Specs Howard School of Media Arts Blog

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    A Special "Type" of Hate

    Posted by Dan Kubacki on Thu, Oct 10, 2013

    Computer stressThere are few things in life people just hate.  And when I say hate, I mean hate, like instantaneous "What does this possibly exist?!" loathing.  The sort of despise you can only text about in caps locks with a half dozen explanation points at the end. 


    Comic Sans does that to a lot of people, graphic designers especially, and it's caused enough contempt that it should almost come with a warning label when you go to choose it.


    It's arguably the most hated font in the world, and it's been like that for a while now.  People flip out whenever some big article gets published in it, and there's even an entire website devoted to banning it.  It's over used, used inappropriately, has bad kerning and is terribly inconsistent.  But even so, it's still everywhere and sometimes, it feels like it always has been.  Oddly enough however, it hasn't, it took time to explode all over the universe like a freezing water balloon on a chilly winter day.  It has a story, it had a purpose, and perhaps it'd even tell us what they were if we listened.  Err… read.


    But hopefully... in any other font.




    No wait, I'm kidding!  Don't leave!




    Once upon a time there was a man, Vincent Connare, a Microsoft typographic engineer who stumbled upon something that shocked him like a lightning bolt hurled straight from Zeus.  You see, Vincent received the Beta version of Microsoft Bob, a software package designed to be extremely user friendly, which featured a cartoon dog, Rover.  Here's the thing though, Rover isn't just any old dog, he's a dog who can speak English.  I don't know about you but I've never seen a real dog speak English, so that in it of itself is pretty impressive!  Anyway though, Rover didn't speak with sound, but rather with letters in speech bubbles, something I also think is really impressive.  I need a pen paper and scissors to even come close to that, and if I succeed by some miracle I'd still look like an idiot.  Good Ol' Rover pulls it off quite well however, perched in front of the big red entrance of your home.  "Good evening."  He greets in Times New Roman, "Click on the door to sign in."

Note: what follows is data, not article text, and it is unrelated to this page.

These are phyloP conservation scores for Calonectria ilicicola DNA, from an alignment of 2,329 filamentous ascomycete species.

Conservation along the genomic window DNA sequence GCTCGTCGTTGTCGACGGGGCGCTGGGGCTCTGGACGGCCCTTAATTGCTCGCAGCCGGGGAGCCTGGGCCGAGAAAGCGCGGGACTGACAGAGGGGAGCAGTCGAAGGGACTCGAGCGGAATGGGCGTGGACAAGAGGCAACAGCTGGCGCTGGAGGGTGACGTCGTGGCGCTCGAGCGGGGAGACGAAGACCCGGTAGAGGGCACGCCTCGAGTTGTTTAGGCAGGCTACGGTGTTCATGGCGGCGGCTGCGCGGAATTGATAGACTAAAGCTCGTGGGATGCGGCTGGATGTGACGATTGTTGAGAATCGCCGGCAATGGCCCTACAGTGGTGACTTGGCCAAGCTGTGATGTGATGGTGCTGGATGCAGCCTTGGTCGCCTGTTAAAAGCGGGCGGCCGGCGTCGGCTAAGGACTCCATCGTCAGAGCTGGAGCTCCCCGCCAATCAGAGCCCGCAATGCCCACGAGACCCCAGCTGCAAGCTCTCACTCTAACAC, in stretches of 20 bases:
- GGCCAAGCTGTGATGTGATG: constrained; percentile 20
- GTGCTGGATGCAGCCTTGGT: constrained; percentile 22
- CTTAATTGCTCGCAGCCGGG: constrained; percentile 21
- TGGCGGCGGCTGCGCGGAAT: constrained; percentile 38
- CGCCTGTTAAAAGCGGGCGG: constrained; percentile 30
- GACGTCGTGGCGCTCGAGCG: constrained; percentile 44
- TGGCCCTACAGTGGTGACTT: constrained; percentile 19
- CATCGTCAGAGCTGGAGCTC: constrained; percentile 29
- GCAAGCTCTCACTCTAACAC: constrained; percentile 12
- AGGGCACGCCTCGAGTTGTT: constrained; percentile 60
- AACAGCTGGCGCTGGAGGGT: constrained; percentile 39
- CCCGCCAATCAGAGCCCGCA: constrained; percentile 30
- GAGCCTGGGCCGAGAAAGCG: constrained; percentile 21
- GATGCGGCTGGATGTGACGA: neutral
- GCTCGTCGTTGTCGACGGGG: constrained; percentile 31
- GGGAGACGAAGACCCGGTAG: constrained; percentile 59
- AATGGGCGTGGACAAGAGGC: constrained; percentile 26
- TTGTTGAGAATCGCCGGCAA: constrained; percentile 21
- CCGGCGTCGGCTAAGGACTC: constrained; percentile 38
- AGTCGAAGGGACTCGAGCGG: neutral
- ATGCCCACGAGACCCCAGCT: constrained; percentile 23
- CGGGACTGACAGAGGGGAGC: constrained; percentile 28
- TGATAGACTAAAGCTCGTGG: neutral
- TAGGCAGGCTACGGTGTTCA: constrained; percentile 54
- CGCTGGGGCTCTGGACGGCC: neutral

Yep, that's right.  Times New Roman was the font of choice.  Apparently Pooch went to Princeton!


    This stunned Vincent and blasted him with the inspiration to solve a problem as he said, not create a font.  An avid comic book reader, he based his solution off what he read, and in three days time he had crafted his alliterative.  It was however, too big to fit in Times New Roman's grid so it missed the final cut, but was used in a later project, Microsoft 3D Movie Maker.  After that, it was included in the Windows Plus Pack in 1995, where we suddenly got a hold of it and refused to let go.


    Maybe if it was just used by, or for kids as intended we wouldn't have to loath it as much, but then Society found it and that's not how Society rolls.  Comic Sans has cameoed as itself in tombstones, scientific discoveries and famous letters to the public.  All of them were met with waves of criticism like they were from an earthquake in the ocean, and all of them were greeted with the same explanation when asked why.  


    "Because I like it."  


    And a lot of people do.


    Love it or love to hate it, we all have to live with it, no matter how far on either extreme you swing.  It isn't going anywhere, so the most we can do is beware.  But could we warn the masses?





    Topics: Comic Sans, History

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